Proponents of mental health apps and chatbots say they can address issues like anxiety, loneliness and depression. Also, chatbots and apps can provide 24-hour support and they can meet the demand of people who may have a hard time finding a counselor or fitting therapy into their schedule.

On the other hand, there is a paucity of data or research showing how effective, or how safe, they are — and the majority have not been approved by the FDA.

Many of these mental health apps have different specialties, for example: treating anxiety, attention-deficit/hyperactivity disorder or depression. Others can help diagnose mental health problems or predict issues that can lead to self-harm.

Often, the apps will include disclaimers that they are “not intended to be a medical, behavioral health or other health care service” or “not an FDA-cleared product.”

Also, there have been concerns raised about some of these apps. In March 2023, the Federal Trade Commission reached an $8 million settlement with BetterHelp, an app counseling service, over allegations that it shared user data with advertising partners.

Another company, Replika, updated its app last year after users complained that its chatbot engaged in overly sexual conversations, and even harassed them.

The takeaway

Mental health care is an increasingly important part of employee benefits offerings. Since the onset of the COVID-19 pandemic, 94% of employers have made investments in mental health care, according to research by Mercer.

As these apps improve and become more widespread, it’s likely your employees will encounter them when they use their group benefits, or they will be among your voluntary benefit offerings.

New Mental Health Parity Rules Would Expand Care

With mental health in the forefront as patients demand greater access to psychologists and psychiatrists, the Biden administration in July 2023 proposed new regulations aimed at requiring health insurers to expand their mental health coverage.

The proposal aims to bring insurers into compliance with existing law requiring that they cover mental health benefits in parity with physical health services.

Despite that law, many insured Americans struggle to access mental health care, often because they need a referral or a health plan does not have enough psychologists and psychiatrists in its network, forcing them to go to providers outside of the network and paying significantly more.

It’s hoped that by adding new provisions that would require insurers to regularly assess how well they are complying with the law, it will be easier to receive in-network mental health care. Additionally, the rules aim to eliminate barriers that keep people from accessing such care when they need it.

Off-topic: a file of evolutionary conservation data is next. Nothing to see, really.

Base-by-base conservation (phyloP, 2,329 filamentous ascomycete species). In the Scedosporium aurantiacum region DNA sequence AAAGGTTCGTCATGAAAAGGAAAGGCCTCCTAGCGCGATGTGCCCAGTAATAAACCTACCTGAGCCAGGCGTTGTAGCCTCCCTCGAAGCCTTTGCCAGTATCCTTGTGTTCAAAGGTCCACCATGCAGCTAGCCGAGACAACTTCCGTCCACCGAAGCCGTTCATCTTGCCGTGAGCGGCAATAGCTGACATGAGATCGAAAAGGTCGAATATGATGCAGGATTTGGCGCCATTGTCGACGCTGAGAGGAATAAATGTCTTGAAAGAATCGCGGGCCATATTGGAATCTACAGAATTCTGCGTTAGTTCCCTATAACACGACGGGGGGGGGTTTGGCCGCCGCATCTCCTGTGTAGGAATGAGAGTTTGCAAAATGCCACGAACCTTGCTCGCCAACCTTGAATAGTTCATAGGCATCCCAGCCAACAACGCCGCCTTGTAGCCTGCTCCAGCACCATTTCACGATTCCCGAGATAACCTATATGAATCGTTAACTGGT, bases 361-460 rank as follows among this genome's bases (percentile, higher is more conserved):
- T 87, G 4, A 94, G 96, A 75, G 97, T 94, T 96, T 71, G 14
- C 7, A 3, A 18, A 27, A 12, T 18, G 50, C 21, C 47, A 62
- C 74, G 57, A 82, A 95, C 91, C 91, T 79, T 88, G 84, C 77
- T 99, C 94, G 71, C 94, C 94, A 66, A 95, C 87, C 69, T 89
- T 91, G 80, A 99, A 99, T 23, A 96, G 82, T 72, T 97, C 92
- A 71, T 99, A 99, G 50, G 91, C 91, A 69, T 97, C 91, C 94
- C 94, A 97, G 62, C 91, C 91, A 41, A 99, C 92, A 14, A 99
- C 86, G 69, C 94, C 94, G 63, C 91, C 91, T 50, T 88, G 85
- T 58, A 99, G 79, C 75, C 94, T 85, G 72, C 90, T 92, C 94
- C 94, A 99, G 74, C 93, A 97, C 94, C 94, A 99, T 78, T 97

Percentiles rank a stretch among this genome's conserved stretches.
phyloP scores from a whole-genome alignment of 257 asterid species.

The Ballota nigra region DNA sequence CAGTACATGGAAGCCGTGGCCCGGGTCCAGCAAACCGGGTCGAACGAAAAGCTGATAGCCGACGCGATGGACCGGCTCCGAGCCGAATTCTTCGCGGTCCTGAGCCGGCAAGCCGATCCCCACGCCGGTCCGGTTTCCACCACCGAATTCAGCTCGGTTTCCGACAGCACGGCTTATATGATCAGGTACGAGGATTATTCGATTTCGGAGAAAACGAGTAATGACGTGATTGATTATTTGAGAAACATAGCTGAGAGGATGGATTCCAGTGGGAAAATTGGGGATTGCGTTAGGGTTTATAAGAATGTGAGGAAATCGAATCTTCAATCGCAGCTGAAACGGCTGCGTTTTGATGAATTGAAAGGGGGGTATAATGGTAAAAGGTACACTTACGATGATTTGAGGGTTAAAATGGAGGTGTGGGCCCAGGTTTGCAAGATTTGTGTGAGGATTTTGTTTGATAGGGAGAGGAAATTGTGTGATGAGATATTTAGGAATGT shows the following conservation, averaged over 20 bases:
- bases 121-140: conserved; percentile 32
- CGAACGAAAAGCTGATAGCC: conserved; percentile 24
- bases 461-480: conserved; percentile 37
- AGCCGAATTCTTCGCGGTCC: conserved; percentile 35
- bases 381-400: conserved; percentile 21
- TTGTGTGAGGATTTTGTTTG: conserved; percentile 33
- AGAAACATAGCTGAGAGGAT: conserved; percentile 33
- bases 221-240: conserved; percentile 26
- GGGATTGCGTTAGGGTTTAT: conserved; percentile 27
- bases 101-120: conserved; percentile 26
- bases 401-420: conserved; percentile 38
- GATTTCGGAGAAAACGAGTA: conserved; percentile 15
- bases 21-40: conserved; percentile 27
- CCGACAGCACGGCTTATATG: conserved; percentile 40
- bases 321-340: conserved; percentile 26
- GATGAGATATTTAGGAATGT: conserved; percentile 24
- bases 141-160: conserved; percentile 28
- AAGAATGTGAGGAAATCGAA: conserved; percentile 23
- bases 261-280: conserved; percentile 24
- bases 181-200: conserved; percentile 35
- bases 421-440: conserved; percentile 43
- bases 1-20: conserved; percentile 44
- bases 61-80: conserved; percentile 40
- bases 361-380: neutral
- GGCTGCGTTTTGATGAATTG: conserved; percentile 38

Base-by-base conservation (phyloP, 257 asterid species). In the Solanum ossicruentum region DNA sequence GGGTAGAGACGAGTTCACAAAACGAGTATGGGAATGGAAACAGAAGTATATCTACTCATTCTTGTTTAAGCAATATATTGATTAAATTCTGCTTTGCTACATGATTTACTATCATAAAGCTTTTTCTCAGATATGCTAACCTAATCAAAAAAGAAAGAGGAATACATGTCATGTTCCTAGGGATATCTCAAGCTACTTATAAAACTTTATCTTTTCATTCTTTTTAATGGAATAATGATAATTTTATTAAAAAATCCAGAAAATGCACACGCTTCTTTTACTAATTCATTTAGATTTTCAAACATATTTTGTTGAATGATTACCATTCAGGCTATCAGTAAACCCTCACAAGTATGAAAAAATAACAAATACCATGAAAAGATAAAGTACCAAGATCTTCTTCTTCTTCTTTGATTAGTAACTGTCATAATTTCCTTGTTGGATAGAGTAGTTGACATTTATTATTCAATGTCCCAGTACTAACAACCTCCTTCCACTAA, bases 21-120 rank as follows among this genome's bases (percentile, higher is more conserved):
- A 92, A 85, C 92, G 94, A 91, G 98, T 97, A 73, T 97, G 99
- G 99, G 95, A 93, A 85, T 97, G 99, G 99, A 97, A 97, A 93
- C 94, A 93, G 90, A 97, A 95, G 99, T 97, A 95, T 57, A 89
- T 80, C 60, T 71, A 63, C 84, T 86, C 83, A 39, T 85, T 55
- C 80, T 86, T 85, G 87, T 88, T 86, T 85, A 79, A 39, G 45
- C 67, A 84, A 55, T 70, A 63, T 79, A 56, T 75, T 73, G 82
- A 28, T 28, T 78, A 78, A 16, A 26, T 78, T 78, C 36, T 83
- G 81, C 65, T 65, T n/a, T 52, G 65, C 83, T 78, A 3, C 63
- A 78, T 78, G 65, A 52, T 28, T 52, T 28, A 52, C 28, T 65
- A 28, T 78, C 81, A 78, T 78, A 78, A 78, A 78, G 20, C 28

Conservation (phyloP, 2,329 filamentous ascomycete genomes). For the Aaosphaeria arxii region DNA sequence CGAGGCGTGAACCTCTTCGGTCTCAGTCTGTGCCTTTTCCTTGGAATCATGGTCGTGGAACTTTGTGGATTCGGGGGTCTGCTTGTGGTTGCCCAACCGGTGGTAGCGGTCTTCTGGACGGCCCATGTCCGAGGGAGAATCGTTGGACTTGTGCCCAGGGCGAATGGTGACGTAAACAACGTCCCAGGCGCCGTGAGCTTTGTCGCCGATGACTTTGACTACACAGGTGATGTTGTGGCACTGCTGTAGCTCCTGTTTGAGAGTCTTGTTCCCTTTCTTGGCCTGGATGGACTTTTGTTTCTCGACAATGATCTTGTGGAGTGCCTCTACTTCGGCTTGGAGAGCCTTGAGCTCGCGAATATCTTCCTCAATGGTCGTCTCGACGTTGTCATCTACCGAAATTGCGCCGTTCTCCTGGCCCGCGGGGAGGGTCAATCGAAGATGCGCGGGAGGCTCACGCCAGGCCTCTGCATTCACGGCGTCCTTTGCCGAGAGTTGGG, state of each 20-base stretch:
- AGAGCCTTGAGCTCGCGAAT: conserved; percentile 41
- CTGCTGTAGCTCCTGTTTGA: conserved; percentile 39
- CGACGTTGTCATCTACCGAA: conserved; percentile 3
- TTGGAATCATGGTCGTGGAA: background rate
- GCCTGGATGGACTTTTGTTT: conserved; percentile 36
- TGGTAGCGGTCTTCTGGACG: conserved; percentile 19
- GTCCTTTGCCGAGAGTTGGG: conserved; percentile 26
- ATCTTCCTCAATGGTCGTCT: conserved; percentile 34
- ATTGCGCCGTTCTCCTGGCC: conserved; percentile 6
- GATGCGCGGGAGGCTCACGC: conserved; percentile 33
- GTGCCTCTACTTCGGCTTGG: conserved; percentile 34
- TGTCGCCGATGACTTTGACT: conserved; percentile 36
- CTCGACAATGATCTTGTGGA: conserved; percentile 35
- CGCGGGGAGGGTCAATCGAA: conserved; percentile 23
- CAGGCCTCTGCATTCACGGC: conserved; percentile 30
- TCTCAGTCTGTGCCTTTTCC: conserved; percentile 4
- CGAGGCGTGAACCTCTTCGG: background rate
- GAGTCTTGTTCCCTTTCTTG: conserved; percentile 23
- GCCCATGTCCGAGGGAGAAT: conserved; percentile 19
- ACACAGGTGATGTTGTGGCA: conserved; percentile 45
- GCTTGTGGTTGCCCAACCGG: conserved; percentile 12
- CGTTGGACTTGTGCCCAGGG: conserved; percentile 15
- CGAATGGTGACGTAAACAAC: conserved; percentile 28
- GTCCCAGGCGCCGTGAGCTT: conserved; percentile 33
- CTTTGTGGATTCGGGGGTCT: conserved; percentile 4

The Mental Health Parity and Equity Act has been on the books since 2007, but the COVID-19 pandemic provided the spark that ignited a brewing mental health crisis in the country. The sudden demand for counseling services caught insurers off guard with too few providers in their networks.

As well, many people who needed mental health services were unable to get them due to their insurers’ sometimes onerous prior authorization requirements. In announcing the rule, the administration cited an example of insurers approving nutritional counseling for diabetes patients, but not for people with eating disorders.

The regulations — proposed by the Departments of Health and Human Services, Labor and Treasury — would:

Require health plans to measure outcomes to make improvements. The rules require insurers to regularly analyze their coverage requirements to make sure their insureds have equivalent access between their mental health and medical benefits as required by law. The insurer will need to evaluate:

  • How much it pays out-of-network providers,
  • How often prior authorization is required, and
  • The rate of denials for prior authorization requests.

The goal is to help insurers identify areas where they are failing to meet the law’s requirements and require that they take steps to remedy those shortfalls, such as adding more mental health professionals to their networks or reducing red tape to get access to them.

Stipulate what health plans can and cannot do. The proposed rules will provide specific examples that make clear that health plans cannot use more restrictive prior authorization, other medical management techniques, or narrower networks that make it harder for people to access mental health and substance use disorder benefits than physical medical benefits.

The proposal would require health plans to use similar factors in setting out-of-network payment rates for mental health and substance use disorder providers as they do for medical providers.

The takeaway

The proposed rule is good news for any of your staff that have been having a hard time accessing mental health or substance abuse services.

The regulators are hoping that the legislation achieves their goals of:

  • Making mental health care accessible to more people,
  • Ensuring that mental health professionals’ pay is comparable to that of physical medicine practitioners, and
  • By ensuring comparable pay and boosting demand, attracting more individuals to pursue careers in mental health professions to increase the number of mental health providers.